Moena boasts of over 320 years of Ottoman Turkish heritage.
Hidden in the Fassa Valley, at the foothills of the Manzori Mountains in the northern Italian region of Trentino, lies a long-forgotten Turkish village called Moena.
Known also be the name of ‘La Turchia’ by the locals, its residents are known to be the descendents of Ottoman janissaries who settled in the village in 1683 during the conquest campaign for Vienna.
A number of Ottoman janissaries had sought refuge in the village after being injured in battle. After receiving medical treatment, many of them married women from the village and settled their. They then became the pride of Moena when they stirred a revolt against the Duchy of Ausburg for taking high taxes from the villagers.
Despite not being able to speak Turkish today, the villagers loved these janissaries so much that they adopted their Ottoman Turkish culture and continued to pass on these traditions for generations long after their death, and to this day still hang Turkish flags in their streets.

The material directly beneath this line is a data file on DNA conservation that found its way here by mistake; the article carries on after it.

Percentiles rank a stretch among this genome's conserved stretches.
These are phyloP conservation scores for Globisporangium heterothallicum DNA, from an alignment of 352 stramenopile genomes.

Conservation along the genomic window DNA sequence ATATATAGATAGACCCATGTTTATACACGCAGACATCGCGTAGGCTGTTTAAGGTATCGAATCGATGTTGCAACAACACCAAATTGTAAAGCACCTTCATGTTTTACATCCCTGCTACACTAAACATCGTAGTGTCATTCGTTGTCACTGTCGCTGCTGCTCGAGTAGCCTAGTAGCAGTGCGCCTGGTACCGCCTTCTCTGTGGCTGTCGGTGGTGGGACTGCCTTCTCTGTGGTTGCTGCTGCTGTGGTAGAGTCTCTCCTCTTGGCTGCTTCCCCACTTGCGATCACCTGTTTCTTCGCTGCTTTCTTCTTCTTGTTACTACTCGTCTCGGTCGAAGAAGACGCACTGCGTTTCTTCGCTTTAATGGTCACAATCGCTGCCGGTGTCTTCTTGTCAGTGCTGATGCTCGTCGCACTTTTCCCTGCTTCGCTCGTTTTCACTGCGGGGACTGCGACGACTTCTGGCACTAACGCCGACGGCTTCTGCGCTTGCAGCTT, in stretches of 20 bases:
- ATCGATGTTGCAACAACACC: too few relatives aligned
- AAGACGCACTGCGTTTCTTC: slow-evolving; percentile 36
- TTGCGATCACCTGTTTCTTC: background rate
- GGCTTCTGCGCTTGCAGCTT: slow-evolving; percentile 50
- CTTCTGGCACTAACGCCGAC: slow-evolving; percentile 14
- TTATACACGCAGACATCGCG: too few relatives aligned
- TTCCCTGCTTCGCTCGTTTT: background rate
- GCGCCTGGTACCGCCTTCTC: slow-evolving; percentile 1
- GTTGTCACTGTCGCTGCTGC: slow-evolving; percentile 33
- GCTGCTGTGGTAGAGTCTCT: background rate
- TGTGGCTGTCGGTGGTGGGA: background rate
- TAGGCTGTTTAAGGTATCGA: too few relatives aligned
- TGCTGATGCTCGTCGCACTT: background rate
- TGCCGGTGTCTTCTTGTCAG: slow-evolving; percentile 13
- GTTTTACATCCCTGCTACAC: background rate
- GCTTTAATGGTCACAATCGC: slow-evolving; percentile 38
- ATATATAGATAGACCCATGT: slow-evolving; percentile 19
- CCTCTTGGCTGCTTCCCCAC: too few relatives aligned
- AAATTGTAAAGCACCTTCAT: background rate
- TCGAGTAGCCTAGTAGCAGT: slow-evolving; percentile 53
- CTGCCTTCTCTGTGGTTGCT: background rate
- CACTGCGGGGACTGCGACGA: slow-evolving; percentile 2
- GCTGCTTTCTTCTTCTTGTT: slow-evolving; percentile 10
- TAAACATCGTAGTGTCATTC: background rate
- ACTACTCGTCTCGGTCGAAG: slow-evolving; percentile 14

Every year in the first week of August they organize the Moena Turkish Festival, in which the villagers dress up in Ottoman janissary costumes, hang up Ottoman flags, and name the eldest village the ‘Sultan’ of the village.
Whenever a girl from the village marries a man from another village, she must seek permission from the ‘Sultan’ to leave. They call this tradition the ‘Alabastia’.
Moena mayor Riccardo Franceschetti said: “Our grandfathers would tell us the stories of the Turks and we tell these stories to our children with full belief. This is important for us. Turks should come here and see it as a little Turkey.”
In other news:
A bid to sell the Gradisca d’Isonzo castle, constructed to ward off Ottoman raids in the 15th century, was cancelled.